Airline Fee Hike Discussed as Part of Debt Ceiling Talks, Industry Warns
The traveling public could unwittingly play a role in closing the budget deficit, as lawmakers weigh whether to hike airline fees as part of a deal to raise the debt ceiling.
The airline industry's Air Transport Association is raising alarm about what they claim is a proposal to double the $2.50-per-flight passenger security fee as well as impose a new departure fee on airlines.
There have been a host of possible plans floated on Capitol Hill in recent weeks. Lawmakers hit the reset button once again Friday evening as House Speaker John Boehner walked away from talks with the White House, and it's unclear how seriously an airline fee hike is still being considered.
But ATA spokesman Steve Lott said it was still being discussed over the weekend.
The group is working "vigorously" to try and stop it, he said.
"The passenger is going to take a hit if this tax increase goes through, and it'll make travel more expensive," Lott told FoxNews.com. "Unfortunately, a lot of politicians see airlines and their passengers as a cash cow."
The current $2.50 fee was imposed after the Sept. 11, 2001, terror attacks and was meant to help fund the Department of Homeland Security's operations. But Lott expressed concern that a hike would amount to a tax on passengers solely for the purpose of deficit reduction.
The idea apparently was hatched during the now-defunct talks led by Vice President Biden.
A July 12 slideshow from House Republican Leader Eric Cantor's office -- obtained by FoxNews.com -- lists aviation fees in a category under "Biden Framework Details." The chart estimated the potential savings from aviation and a separate pension program at $27 billion over 10 years.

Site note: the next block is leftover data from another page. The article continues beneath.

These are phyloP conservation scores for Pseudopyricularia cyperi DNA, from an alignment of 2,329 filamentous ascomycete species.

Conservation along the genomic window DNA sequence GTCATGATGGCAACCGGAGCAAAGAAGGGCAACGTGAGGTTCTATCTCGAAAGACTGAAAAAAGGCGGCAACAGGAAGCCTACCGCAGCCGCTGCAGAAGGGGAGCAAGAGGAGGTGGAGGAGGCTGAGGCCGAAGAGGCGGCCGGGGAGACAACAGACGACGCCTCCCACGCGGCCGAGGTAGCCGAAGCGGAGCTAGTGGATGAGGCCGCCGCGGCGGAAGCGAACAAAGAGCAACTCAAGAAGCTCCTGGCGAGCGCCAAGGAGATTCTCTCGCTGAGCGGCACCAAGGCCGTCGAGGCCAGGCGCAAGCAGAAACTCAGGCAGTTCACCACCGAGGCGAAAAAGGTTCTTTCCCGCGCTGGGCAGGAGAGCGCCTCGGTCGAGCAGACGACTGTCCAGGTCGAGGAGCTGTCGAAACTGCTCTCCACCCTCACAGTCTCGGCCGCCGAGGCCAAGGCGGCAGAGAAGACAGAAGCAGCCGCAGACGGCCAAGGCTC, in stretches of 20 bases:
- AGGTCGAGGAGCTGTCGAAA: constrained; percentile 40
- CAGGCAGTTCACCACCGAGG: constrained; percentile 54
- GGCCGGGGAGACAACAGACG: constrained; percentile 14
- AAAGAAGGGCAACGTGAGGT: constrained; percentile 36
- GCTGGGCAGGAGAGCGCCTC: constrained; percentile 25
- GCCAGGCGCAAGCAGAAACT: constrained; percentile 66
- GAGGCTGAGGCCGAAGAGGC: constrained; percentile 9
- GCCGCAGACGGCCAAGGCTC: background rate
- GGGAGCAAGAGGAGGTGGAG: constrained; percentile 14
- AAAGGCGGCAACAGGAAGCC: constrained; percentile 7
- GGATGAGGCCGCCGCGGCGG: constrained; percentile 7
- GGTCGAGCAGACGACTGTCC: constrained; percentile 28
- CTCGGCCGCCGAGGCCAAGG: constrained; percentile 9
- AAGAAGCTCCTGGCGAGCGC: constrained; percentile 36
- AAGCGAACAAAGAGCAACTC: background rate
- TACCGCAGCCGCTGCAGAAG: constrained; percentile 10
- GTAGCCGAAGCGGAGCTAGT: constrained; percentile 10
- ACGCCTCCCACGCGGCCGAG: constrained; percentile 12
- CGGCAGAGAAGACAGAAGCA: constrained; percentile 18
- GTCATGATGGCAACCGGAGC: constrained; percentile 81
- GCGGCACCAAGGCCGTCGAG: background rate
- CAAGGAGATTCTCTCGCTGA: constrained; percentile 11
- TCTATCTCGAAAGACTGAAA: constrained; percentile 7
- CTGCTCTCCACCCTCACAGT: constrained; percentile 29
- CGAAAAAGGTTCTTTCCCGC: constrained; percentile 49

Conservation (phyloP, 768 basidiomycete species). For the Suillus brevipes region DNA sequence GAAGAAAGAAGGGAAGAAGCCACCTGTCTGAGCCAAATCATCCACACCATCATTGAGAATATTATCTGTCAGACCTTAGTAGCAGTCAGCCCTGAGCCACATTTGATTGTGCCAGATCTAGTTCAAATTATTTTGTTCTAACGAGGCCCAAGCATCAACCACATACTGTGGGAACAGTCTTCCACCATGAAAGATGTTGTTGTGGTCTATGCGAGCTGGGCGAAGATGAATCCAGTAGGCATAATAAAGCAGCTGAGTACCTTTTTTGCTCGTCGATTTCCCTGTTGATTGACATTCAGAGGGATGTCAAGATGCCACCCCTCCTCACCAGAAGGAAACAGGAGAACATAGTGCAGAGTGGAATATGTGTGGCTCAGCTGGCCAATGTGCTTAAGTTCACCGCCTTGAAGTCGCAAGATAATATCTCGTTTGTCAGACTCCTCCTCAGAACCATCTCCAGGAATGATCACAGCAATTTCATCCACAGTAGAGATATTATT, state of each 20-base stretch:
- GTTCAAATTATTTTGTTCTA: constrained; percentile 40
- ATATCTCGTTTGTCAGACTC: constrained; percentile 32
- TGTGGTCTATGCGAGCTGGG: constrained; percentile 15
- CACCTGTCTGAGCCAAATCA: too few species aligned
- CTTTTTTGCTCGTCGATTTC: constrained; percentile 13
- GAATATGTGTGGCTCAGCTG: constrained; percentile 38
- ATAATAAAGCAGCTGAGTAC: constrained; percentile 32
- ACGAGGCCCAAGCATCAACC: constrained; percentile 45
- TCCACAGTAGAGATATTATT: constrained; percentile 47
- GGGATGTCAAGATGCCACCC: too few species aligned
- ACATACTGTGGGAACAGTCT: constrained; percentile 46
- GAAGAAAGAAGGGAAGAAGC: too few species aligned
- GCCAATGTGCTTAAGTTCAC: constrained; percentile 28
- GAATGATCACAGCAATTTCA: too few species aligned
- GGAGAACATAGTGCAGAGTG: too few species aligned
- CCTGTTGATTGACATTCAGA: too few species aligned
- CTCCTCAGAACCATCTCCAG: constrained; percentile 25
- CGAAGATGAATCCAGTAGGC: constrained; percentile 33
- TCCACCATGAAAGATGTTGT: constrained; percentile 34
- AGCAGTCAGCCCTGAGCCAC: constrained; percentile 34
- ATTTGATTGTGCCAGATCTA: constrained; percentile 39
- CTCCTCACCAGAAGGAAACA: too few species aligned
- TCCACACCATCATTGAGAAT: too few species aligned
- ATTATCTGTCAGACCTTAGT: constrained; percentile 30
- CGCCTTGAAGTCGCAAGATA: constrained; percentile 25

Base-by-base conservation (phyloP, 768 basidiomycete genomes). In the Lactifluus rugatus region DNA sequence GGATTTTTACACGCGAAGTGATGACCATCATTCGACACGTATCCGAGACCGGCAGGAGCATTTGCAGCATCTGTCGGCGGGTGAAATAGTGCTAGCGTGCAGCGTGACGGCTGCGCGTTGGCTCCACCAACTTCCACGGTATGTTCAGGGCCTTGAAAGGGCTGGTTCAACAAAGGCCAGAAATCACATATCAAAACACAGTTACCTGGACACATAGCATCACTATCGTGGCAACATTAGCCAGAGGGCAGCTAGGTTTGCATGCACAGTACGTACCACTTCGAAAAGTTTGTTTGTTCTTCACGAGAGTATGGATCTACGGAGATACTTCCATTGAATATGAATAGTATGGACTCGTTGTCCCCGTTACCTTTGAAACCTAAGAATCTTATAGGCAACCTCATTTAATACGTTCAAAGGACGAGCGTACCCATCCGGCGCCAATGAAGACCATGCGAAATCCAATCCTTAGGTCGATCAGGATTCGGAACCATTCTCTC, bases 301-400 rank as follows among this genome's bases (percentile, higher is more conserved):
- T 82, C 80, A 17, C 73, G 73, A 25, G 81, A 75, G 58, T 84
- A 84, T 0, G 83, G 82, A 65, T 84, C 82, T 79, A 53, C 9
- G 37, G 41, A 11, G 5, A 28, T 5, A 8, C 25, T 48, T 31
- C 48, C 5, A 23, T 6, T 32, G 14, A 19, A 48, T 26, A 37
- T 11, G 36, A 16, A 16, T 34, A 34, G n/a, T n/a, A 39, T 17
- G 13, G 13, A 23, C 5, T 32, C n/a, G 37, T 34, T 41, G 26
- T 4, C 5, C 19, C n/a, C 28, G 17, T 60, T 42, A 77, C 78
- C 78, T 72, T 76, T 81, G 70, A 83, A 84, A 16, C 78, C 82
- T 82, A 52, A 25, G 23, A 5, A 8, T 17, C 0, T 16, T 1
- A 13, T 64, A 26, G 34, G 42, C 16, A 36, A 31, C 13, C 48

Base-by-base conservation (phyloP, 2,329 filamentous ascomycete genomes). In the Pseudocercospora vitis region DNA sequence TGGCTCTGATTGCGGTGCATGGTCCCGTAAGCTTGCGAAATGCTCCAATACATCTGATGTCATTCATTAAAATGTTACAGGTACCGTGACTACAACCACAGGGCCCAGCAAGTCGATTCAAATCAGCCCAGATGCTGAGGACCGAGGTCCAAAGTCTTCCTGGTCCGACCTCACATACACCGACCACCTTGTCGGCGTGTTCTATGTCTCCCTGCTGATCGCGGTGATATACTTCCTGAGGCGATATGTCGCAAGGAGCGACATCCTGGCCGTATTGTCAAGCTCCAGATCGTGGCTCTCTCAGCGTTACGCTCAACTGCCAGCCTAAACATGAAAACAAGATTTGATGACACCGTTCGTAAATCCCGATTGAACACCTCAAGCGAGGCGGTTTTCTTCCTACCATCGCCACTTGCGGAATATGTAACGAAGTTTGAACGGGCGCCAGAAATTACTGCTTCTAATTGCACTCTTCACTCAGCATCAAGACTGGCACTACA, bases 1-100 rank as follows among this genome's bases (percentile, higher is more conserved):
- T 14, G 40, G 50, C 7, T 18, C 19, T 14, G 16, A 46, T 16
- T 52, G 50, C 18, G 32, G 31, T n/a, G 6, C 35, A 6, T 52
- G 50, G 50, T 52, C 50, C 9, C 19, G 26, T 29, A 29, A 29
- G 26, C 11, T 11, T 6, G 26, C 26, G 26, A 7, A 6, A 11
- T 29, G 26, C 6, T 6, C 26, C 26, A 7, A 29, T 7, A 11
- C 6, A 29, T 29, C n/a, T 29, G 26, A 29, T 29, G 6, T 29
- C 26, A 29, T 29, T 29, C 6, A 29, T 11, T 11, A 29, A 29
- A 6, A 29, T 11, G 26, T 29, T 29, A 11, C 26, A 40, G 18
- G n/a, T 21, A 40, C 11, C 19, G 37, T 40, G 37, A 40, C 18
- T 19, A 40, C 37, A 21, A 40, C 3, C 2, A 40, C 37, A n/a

According to the ATA, $15 billion of that would come from increasing the security fee to $5. Another $3 billion would come from a proposal to impose a $25-per-flight departure charge on commercial and general aviation flights, according to the ATA. That fee would be charged to the airlines directly.
Nicholas Calio, president of the ATA, warned that the pair of fees could end up hurting the aviation industry as a whole, in addition to costing passengers.
"The two new proposed taxes will hinder travel demand, limit infrastructure investment, reduce global competitiveness and ultimately cost jobs -- a bad outcome for our industry, our passengers and our country, and needs to be stopped," he said in a written statement.
However, the push for more revenue ostensibly is what broke up the latest round of White House-led talks. House Republican leaders did not return requests for comment on whether the airline security fee might still be on the table as lawmakers try to cobble together a new deficit-reduction plan.
Some lawmakers repeatedly have called for shared sacrifice in the search for a deficit-reduction deal. Under the original framework in which the aviation fees were included, several other programs and sectors were slated to take a hit as well. The chart also listed "Fannie and Freddie Fees" and "Civilian/Military Retirement" and food stamps as possible sources of savings -- it's unclear whether those particular savings are still being discussed.
But the ATA says the airline industry already is overtaxed. According to the group, a typical $300 domestic flight includes $61 in federal taxes and fees.